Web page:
Corporation tax for ATX-UK

Part 2 of 4

This is the Finance Act 2023 version of this article. It is relevant for candidates sitting the ATX-UK exam in the period 1 June 2024 to 31 March 2025. Candidates sitting ATX-UK after 31 March 2025 should refer to the Finance Act 2024 version of this article (to be published on the ACCA website in 2025).

In Part 1 GF Ltd was formed and began trading. In this part, GF Ltd will acquire an additional business. Once you have read about the company’s plans, stop and think about the possible tax implications before reading on.

Expansion via acquisition

In February 2023 Fay identified TP Ltd, a member of a large group of companies, as a possible acquisition.  It was agreed (for commercial reasons) that the trade and assets of TP Ltd, rather than the shares, would be acquired.

On 1 April 2023, GF Ltd formed WA Ltd, a wholly owned subsidiary. On the same day, WA Ltd acquired the trade and assets of TP Ltd. TP Ltd had trading losses of £65,000 and capital losses of £18,000 available to carry forward as at 31 March 2023.

The results of the two companies for the year ended 31 March 2024 were as follows.

GF LtdTaxable total profits£140,000 
WA Ltd
Trading profits
Chargeable gains

On 1 December 2023 GF Ltd made a loan of £14,000 to Lamar, one of the passive investors in the company.

The tax implications arising out of this expansion via acquisition are:

  • The capital losses of TP Ltd will remain with TP Ltd. TP Ltd has sold its trade and assets to WA Ltd and capital losses always remain with a company when it sells its trade. TP Ltd can use its capital losses to relieve any chargeable gains arising on the assets sold to WA Ltd.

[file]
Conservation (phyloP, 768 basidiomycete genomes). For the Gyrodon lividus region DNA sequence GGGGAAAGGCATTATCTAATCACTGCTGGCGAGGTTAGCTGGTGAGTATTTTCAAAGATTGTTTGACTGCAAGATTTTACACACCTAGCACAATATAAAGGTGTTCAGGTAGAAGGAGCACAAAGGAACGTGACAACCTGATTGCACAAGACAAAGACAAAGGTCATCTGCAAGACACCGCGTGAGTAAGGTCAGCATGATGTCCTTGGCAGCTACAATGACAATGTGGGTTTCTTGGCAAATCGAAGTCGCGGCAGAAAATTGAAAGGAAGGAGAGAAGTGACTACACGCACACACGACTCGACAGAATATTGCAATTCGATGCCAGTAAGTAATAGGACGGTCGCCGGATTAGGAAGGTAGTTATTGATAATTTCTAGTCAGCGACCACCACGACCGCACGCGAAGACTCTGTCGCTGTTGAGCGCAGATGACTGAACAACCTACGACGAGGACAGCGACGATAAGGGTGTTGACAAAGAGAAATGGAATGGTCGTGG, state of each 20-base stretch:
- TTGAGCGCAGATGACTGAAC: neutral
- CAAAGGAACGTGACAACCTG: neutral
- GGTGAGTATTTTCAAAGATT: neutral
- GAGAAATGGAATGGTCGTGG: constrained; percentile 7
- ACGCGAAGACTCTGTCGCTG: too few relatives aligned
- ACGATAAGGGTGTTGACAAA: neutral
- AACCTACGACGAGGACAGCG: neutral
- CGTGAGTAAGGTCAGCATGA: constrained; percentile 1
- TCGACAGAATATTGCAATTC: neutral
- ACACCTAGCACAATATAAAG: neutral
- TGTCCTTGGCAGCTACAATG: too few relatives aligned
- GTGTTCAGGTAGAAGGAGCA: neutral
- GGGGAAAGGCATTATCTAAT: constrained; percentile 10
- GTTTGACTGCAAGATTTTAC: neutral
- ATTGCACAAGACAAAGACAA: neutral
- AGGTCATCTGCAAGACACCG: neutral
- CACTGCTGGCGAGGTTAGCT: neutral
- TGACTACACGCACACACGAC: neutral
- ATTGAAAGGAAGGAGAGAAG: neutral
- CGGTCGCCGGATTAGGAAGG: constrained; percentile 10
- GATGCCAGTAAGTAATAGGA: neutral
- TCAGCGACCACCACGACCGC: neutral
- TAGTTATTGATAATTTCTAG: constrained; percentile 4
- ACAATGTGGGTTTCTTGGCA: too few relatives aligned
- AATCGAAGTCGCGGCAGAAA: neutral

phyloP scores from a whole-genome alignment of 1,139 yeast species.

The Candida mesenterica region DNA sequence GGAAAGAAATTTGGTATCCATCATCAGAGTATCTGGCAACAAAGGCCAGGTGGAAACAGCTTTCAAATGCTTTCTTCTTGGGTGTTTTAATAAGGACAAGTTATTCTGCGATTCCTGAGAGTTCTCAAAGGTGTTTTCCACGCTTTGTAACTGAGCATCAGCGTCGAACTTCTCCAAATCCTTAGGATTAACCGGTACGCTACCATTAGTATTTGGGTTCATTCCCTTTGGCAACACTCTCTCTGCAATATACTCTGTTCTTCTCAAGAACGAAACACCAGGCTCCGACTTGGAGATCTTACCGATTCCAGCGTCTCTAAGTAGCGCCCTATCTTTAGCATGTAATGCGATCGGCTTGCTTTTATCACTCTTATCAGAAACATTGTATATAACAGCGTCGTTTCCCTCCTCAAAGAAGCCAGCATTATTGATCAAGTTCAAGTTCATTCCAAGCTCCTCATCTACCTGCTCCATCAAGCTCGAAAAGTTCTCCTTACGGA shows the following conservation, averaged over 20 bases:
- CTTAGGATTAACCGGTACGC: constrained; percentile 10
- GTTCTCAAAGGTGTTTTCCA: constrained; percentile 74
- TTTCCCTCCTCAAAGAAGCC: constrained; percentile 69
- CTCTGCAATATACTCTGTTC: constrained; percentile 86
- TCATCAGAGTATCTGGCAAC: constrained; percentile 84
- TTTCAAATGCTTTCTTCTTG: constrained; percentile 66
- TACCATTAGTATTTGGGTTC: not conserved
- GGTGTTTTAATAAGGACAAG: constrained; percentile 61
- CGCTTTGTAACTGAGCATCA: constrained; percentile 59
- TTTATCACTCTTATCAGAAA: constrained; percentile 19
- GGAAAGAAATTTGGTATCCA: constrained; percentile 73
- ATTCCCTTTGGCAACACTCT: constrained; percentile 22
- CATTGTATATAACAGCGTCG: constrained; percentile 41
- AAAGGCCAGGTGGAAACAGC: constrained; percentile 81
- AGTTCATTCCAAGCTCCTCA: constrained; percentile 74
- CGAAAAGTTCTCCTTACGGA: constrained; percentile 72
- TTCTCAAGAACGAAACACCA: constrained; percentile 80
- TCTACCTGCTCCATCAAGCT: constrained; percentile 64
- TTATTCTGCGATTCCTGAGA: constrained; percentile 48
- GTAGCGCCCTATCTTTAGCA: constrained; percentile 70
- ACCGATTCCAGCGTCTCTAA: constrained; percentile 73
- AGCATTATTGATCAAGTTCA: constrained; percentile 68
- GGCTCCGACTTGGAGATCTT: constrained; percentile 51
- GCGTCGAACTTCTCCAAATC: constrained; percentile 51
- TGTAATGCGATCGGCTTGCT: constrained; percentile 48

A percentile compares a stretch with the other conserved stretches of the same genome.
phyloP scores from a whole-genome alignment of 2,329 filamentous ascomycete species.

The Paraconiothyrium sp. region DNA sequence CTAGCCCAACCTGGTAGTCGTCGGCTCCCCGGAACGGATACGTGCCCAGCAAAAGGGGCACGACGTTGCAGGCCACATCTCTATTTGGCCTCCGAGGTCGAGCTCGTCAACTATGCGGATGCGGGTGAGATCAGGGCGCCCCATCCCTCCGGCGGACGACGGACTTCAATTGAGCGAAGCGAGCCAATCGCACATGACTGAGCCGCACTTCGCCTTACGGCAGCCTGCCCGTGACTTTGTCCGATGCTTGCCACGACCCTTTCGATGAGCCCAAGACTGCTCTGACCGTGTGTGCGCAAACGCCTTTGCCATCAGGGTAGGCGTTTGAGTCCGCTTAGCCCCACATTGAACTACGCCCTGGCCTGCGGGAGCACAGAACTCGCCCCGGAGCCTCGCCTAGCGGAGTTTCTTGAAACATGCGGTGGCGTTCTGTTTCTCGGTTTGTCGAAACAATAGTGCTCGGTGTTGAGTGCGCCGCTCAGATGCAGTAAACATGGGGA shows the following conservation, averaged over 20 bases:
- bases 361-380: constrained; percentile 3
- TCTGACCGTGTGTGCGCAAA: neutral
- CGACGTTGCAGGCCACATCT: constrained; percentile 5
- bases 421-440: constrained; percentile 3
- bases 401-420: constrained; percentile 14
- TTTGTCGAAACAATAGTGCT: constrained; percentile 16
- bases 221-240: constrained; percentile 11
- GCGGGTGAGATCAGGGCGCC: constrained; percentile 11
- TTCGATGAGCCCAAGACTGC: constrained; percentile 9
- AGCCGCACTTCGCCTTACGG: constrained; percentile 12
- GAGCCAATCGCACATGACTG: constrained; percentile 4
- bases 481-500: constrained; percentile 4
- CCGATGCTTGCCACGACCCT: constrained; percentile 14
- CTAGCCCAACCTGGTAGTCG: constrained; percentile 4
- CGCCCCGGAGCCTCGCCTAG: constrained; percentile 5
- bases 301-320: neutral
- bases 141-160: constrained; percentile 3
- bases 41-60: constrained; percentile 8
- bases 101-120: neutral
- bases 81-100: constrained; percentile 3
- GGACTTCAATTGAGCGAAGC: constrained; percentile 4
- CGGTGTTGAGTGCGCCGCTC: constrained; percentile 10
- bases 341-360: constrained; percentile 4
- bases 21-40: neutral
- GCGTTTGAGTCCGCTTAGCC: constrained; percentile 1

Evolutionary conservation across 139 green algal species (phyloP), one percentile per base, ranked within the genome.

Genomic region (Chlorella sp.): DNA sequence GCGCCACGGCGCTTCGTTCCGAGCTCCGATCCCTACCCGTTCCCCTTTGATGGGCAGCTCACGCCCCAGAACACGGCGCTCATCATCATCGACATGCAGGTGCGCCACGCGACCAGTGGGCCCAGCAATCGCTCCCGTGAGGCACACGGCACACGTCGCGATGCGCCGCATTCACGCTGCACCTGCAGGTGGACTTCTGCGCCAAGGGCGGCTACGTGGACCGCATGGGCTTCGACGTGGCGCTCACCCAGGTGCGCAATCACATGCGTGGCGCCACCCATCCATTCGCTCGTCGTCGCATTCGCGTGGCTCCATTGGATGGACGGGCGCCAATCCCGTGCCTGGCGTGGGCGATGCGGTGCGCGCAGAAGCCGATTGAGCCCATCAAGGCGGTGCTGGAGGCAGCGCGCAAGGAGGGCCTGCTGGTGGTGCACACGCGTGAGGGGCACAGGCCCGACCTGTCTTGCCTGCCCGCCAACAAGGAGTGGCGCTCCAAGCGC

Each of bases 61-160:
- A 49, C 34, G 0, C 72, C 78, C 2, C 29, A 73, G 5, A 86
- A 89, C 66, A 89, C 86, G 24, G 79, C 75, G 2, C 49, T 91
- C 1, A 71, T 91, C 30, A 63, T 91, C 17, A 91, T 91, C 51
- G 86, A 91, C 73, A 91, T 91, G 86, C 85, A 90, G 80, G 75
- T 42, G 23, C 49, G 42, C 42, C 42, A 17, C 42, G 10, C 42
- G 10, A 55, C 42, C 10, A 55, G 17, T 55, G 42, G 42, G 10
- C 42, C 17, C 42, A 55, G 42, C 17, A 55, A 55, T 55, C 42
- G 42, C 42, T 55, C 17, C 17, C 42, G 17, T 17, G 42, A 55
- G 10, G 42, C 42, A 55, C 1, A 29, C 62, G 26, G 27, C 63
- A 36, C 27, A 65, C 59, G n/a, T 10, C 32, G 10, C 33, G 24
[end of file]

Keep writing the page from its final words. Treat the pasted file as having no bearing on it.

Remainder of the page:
• The trading losses of TP Ltd will also remain with TP Ltd and will not be transferred with the trade. Where a company sells its trade to an unconnected company, any trading losses remain with the vendor company. TP Ltd may be able to offset the losses against any capital allowance balancing charges and any remaining chargeable gains arising on the sale.

    • Note: It is possible for trading losses to be transferred to the purchaser when a company sells its trade to another company, but only when certain conditions are satisfied. Broadly, the same persons must beneficially own at least 75% of the business both before and after the sale. These conditions would have been satisfied if TP Ltd had formed a subsidiary, Newco, sold its trade to Newco, and then sold Newco to GF Ltd.

      TP Ltd is the legal and beneficial owner of its trade prior to the sale. If the trade had been sold to Newco, TP Ltd would no longer be the legal owner of the trade but would still be the beneficial owner as it owns Newco, which in turn owns the trade. In such circumstances the trading losses would be transferred to Newco together with the trade. This would enable Newco to use the trading losses in the future.

      However, because there would have been a change in the ownership of Newco (it would have been sold by TP Ltd to GF Ltd), if there is a major change in the nature or conduct of Newco’s trade within a period of five years beginning no more than three years before the acquisition by GF Ltd, it would not be possible for the losses to be carried forward beyond the date of the change of ownership of Newco.